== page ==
Bryan Taylor, Chief Economist, Global Financial Data
Global Financial Data has made major revisions to three of its popular indices, the Dow Jones Transport Average, the S&P 500 Composite and the S&P 500 Composite Total Return Index.
Global Financial Data has recently calculated its own GFD Index for Railroad stocks in the 1800s. Using data GFD has collected on the price of shares, dividends paid on shares and the number of shares outstanding, GFD has calculated a cap-weighted index of the price and total return to railroad shares from 1832 until 2018. In each year, Global Financial Data chose the top 40 companies by capitalization, then narrowed the list down to the top 25 companies by liquidity and used those 25 companies to calculate GFD’s Railroad Index. The index is illustrated below.
GFD Railroad Index, 1832 to 1899
We have appended the data for the GFD Railroad Index to the Dow Jones Transportation Average to provide a GFD Extension back to February 3, 1832. This provides the index with 57 additional years of daily history since the Dow Jones Railroad Index was introduced on September 23, 1889.
For the S&P 500 Index, we had previously used data from Smith and Cole from 1834 to 1862 and from Macaulay from 1863 to 1870. Data from the Cowles Commission is used beginning in 1871. The data from Smith and Cole and from Macaulay were calculated as an equal-weighted index in the 1930s using a more limited number of securities. Also, their data were unable to use dividends to calculate total returns for their index. The GFD Indices are cap-weighted rather than equal-weighted and include dividends to calculate total returns. Consequently, the GFD Indices are superior to the Smith and Cole and Macaulay indices and will be used to extend the S&P 500 between 1834 and 1870.
The Smith and Cole and Macaulay indices were equal-weighted while the GFD Indices are capitalization-weighted. As has been documented, equal-weighted indices tend to provide a higher return than capitalization-weighted indices because of the small-firm effect. That happened in this case. The equal-weighted data from Smith and Cole and Macaulay had an annual price return of 2.81% between 1834 and 1870 while the GFD Cap-weighted index had an annual return of 1.41% during the same period of time.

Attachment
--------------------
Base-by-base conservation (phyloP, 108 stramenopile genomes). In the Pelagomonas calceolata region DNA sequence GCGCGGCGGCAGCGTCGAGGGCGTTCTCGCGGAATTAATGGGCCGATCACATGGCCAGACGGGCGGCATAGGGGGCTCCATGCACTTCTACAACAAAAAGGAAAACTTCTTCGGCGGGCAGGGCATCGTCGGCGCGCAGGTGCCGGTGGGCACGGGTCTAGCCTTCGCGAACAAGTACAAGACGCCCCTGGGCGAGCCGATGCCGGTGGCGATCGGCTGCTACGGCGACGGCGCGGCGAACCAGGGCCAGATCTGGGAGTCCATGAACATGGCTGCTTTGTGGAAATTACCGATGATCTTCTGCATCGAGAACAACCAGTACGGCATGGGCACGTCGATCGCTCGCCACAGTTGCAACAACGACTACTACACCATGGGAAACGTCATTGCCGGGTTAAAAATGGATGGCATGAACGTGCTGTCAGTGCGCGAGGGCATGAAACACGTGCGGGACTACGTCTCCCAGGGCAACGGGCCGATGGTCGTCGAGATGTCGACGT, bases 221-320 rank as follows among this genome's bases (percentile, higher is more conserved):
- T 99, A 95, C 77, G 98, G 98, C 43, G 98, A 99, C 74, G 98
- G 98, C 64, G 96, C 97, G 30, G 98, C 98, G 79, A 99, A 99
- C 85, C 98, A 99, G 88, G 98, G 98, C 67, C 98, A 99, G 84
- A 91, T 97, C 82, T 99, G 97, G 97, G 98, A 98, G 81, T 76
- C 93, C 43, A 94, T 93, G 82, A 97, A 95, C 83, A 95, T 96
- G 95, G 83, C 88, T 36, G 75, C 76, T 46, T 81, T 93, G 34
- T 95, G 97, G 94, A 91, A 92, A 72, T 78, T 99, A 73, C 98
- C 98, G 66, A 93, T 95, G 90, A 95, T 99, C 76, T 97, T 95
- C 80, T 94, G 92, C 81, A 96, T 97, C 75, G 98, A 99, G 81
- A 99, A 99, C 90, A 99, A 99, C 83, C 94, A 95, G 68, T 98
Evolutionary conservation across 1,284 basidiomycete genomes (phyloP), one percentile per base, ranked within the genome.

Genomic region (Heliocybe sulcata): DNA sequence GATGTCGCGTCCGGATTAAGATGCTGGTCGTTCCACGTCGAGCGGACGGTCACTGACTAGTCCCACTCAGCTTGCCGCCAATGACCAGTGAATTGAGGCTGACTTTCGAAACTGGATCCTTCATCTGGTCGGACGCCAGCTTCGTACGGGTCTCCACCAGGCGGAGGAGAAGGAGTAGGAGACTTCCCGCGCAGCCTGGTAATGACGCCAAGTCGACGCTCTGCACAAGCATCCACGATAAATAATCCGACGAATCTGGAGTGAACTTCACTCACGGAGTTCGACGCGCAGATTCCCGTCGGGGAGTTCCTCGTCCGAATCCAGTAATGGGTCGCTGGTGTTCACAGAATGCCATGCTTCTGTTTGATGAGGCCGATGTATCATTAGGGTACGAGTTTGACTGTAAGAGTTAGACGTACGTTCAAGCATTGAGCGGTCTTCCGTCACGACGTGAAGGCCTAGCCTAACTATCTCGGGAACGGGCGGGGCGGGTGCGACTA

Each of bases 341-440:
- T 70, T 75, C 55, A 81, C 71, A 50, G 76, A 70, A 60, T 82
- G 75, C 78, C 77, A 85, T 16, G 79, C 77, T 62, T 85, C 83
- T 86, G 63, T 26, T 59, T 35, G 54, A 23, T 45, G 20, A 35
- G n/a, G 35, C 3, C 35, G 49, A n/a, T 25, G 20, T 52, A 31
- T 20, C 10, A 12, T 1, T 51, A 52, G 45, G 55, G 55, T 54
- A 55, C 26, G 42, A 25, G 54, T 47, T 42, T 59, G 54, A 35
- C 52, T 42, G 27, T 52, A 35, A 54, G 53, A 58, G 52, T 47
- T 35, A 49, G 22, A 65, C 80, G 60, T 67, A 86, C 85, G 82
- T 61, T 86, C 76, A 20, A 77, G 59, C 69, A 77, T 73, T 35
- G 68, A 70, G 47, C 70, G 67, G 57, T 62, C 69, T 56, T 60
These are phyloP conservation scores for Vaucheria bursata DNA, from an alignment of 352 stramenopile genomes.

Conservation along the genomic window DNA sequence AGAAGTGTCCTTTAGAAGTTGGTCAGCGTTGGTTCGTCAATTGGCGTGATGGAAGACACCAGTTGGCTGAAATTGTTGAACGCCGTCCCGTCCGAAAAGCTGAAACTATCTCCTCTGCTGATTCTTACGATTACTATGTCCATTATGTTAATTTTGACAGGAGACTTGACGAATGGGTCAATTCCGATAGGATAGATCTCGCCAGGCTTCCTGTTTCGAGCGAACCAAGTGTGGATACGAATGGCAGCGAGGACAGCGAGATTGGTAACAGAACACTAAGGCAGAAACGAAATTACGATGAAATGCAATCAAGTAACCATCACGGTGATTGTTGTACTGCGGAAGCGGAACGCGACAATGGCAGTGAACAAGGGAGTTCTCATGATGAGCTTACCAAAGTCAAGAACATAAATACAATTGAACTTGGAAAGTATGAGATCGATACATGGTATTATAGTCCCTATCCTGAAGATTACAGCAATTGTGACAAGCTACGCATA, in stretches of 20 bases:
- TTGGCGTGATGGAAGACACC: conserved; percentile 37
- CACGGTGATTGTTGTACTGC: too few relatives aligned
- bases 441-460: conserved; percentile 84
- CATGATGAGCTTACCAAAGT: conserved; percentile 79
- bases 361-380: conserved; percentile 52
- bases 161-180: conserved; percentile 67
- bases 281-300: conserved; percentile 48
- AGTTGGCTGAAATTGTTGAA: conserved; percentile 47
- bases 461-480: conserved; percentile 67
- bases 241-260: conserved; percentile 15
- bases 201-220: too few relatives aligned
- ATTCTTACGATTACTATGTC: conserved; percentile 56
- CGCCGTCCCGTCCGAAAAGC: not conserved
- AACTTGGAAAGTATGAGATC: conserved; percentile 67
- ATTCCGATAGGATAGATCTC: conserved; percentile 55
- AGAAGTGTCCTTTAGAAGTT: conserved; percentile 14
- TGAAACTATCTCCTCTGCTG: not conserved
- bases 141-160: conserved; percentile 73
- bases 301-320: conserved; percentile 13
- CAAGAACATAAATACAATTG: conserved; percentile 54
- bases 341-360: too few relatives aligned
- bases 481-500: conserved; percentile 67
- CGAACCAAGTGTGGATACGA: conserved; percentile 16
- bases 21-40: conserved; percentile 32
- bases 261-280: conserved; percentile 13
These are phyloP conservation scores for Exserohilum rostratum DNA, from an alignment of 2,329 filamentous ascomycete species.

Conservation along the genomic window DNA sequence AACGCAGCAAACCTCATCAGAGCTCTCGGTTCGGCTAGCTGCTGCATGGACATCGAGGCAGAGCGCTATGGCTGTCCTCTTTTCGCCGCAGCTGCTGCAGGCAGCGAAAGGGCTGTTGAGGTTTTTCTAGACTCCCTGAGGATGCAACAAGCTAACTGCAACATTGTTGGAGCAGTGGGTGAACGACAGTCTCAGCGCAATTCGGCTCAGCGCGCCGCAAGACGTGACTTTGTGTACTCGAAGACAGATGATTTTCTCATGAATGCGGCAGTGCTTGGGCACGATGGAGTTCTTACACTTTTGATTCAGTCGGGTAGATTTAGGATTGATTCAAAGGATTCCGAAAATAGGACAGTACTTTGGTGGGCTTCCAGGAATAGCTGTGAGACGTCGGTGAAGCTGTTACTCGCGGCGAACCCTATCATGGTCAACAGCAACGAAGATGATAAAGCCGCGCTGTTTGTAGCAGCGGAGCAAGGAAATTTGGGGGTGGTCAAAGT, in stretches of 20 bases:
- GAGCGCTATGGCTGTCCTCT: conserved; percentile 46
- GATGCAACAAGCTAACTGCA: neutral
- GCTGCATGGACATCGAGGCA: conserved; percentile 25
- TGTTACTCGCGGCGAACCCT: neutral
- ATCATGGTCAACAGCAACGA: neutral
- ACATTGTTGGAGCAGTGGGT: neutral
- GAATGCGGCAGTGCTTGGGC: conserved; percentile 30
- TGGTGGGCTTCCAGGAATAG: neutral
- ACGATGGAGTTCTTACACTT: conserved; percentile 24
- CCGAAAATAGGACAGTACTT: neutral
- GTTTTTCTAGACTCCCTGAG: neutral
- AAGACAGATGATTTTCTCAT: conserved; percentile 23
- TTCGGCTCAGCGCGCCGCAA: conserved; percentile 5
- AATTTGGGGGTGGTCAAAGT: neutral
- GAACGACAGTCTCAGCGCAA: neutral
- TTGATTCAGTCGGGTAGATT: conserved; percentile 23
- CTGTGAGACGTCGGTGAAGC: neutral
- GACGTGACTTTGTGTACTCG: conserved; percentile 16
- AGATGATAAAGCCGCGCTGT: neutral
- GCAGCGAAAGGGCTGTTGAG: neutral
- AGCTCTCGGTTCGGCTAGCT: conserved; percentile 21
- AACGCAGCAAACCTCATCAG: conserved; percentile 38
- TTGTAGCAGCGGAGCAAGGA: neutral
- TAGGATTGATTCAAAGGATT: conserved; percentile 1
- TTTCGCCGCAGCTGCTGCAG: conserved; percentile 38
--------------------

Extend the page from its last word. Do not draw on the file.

We had previously assumed that the dividend yield on the railroad stocks was equal to the yield on U.S. government bonds plus 1%, implying a 1% equity risk premium. The average yield on U.S. government bonds between 1833 and 1870 was 4.53% per annum giving an assumed average yield of 5.53%. However, the actual dividend yield on railroad stocks during this period of time was 5.82% and the total return to railroad stocks was 7.32% per annum. The price return for the old index was 2.81% and the imputed dividend yield was 5.53% producing an overall total return to the old index of 8.05%.
We feel that the new index data provides a more accurate measurement of the total return to stocks in the United States between 1834 and 1870. Therefore, we have replaced the old Smith and Cole and Macaulay data with GFD’s more accurate calculations.
Global Financial Data is currently working on calculating indices for the banks, insurance companies and other corporations that were listed in the United States in the 1800s and hopes to add this data to the indices later this year.
We encourage subscribers to download the corrected data. If you currently do not have access to this data, please feel free to call Global Financial Data today to speak to one of our sales representatives at 877-DATA-999 or 949-542-4200.
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Our comprehensive financial databases span global markets offering data never compiled into an electronic format. We create and generate our own proprietary data series while we continue to investigate new sources and extend existing series whenever possible. GFD supports full data transparency to enable our users to verify financial data points, tracing them back to the original source documents. GFD is the original supplier of complete historical data.